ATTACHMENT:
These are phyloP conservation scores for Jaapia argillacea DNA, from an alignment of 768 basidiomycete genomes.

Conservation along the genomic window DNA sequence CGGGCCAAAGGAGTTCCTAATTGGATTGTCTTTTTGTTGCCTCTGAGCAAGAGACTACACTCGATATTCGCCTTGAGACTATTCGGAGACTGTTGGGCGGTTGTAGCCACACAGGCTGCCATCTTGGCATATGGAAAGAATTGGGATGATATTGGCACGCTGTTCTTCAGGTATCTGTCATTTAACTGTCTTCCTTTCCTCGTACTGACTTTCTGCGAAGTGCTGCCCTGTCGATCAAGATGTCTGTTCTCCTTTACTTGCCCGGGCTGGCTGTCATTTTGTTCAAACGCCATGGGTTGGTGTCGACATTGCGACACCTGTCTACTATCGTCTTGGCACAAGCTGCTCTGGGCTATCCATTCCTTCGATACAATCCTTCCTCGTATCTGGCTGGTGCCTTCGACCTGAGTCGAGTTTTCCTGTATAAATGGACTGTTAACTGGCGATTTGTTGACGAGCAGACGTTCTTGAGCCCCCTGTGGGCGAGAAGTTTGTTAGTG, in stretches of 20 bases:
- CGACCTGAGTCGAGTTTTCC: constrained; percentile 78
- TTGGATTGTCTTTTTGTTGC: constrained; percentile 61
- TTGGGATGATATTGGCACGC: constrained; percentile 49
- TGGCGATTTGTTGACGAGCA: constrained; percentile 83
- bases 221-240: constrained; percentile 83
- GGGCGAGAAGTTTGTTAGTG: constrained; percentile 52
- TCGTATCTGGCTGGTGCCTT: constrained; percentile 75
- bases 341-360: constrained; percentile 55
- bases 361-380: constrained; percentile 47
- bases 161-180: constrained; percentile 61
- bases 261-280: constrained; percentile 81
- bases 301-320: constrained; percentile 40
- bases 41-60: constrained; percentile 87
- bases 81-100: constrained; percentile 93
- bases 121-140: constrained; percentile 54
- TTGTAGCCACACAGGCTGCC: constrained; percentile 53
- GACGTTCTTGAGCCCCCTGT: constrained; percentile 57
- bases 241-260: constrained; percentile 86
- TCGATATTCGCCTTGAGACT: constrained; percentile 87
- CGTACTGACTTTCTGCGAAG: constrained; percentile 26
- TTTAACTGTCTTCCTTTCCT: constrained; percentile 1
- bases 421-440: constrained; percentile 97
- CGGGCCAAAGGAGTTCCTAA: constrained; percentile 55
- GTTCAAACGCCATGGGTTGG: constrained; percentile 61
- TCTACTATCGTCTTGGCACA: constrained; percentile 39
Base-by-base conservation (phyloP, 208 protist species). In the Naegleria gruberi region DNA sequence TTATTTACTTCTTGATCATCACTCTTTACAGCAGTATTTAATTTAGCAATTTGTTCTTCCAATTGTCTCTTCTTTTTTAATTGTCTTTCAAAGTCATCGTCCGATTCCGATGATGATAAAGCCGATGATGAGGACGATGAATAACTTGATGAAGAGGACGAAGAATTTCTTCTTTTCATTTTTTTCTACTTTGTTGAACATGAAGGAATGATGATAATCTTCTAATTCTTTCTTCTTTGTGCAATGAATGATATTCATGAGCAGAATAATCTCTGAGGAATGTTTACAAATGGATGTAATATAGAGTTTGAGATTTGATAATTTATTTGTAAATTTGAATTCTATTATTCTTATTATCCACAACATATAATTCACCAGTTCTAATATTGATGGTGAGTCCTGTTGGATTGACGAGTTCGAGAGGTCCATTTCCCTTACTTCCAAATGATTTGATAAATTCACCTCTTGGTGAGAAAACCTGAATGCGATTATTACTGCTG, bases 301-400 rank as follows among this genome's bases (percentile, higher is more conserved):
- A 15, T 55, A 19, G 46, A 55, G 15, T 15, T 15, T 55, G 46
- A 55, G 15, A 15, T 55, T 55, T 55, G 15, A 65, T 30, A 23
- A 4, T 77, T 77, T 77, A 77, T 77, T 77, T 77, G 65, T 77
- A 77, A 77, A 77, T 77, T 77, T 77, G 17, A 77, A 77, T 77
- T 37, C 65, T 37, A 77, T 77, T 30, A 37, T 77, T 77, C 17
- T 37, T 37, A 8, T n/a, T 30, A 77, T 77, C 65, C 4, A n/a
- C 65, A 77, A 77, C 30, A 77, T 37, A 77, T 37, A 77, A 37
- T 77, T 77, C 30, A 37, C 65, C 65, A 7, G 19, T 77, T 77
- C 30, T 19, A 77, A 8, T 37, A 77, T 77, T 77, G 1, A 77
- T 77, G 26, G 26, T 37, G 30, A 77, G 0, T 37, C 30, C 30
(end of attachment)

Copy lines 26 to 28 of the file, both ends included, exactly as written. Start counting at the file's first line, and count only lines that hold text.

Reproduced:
- GTTCAAACGCCATGGGTTGG: constrained; percentile 61
- TCTACTATCGTCTTGGCACA: constrained; percentile 39
Base-by-base conservation (phyloP, 208 protist species). In the Naegleria gruberi region DNA sequence TTATTTACTTCTTGATCATCACTCTTTACAGCAGTATTTAATTTAGCAATTTGTTCTTCCAATTGTCTCTTCTTTTTTAATTGTCTTTCAAAGTCATCGTCCGATTCCGATGATGATAAAGCCGATGATGAGGACGATGAATAACTTGATGAAGAGGACGAAGAATTTCTTCTTTTCATTTTTTTCTACTTTGTTGAACATGAAGGAATGATGATAATCTTCTAATTCTTTCTTCTTTGTGCAATGAATGATATTCATGAGCAGAATAATCTCTGAGGAATGTTTACAAATGGATGTAATATAGAGTTTGAGATTTGATAATTTATTTGTAAATTTGAATTCTATTATTCTTATTATCCACAACATATAATTCACCAGTTCTAATATTGATGGTGAGTCCTGTTGGATTGACGAGTTCGAGAGGTCCATTTCCCTTACTTCCAAATGATTTGATAAATTCACCTCTTGGTGAGAAAACCTGAATGCGATTATTACTGCTG, bases 301-400 rank as follows among this genome's bases (percentile, higher is more conserved):